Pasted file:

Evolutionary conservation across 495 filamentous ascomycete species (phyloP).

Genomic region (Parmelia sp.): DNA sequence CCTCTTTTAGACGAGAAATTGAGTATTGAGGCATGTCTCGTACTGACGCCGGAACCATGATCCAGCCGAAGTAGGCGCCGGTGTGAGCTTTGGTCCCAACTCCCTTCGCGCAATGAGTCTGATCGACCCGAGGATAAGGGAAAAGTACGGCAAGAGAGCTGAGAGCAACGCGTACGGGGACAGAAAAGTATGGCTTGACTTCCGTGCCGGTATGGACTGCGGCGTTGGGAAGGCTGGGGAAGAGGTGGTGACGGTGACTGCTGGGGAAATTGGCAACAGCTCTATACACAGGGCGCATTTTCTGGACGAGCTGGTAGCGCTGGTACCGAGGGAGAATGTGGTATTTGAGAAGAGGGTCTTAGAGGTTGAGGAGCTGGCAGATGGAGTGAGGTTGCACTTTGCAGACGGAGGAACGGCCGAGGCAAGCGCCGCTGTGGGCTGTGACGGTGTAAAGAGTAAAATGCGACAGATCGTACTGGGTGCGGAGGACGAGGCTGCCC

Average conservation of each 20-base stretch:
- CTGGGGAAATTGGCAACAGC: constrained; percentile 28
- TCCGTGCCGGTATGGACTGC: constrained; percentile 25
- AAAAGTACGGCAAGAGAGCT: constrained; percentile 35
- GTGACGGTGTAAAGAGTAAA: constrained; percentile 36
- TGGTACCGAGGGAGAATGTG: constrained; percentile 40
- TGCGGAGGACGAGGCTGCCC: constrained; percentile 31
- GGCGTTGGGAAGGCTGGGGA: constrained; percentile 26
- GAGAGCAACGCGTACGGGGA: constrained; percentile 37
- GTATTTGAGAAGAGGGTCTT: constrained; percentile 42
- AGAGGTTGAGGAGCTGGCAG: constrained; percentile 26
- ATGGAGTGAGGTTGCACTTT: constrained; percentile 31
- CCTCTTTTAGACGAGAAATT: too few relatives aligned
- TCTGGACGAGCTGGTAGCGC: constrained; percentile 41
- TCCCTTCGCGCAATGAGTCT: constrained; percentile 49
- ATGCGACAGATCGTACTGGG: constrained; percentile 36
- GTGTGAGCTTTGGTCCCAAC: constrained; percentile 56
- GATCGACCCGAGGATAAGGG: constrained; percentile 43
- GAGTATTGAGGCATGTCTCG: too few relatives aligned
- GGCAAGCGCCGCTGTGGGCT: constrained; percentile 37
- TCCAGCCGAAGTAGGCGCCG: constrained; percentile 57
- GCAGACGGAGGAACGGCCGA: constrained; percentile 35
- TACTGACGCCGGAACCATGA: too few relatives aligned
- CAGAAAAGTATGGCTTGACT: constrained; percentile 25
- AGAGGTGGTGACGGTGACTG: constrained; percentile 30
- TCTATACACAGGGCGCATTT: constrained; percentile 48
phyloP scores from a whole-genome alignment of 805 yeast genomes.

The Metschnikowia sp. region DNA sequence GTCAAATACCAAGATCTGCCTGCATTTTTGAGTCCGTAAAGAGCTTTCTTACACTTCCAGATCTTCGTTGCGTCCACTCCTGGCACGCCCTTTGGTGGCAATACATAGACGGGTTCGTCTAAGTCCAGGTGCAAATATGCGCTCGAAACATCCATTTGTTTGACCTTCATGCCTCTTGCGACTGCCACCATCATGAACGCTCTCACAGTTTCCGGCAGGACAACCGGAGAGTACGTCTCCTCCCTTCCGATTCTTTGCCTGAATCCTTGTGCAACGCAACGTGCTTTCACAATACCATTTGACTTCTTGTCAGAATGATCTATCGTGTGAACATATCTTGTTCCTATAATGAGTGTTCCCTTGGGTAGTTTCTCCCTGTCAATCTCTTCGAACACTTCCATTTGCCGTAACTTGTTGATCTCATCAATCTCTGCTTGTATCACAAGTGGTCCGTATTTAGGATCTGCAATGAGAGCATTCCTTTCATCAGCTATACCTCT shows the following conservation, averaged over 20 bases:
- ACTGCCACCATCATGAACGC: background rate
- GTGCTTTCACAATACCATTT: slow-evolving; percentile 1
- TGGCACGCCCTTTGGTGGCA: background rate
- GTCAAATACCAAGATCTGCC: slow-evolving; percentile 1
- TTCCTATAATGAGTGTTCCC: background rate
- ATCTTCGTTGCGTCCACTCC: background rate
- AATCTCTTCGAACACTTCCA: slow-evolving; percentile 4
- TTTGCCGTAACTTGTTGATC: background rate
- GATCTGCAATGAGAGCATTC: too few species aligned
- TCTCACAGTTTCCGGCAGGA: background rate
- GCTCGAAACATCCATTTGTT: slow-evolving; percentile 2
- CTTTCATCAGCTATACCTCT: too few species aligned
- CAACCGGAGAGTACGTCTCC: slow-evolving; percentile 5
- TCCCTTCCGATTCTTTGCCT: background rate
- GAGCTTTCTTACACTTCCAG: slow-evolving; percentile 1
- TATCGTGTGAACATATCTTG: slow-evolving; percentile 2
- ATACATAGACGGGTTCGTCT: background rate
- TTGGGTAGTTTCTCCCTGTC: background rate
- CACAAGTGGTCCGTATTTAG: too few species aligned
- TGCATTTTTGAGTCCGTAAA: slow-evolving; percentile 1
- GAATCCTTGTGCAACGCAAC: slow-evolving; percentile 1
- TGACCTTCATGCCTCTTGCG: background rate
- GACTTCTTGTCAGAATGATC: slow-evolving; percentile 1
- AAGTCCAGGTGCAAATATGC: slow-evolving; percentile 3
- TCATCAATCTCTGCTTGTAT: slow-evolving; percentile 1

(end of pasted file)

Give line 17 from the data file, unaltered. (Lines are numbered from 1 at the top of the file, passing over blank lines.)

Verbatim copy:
- TCCCTTCGCGCAATGAGTCT: constrained; percentile 49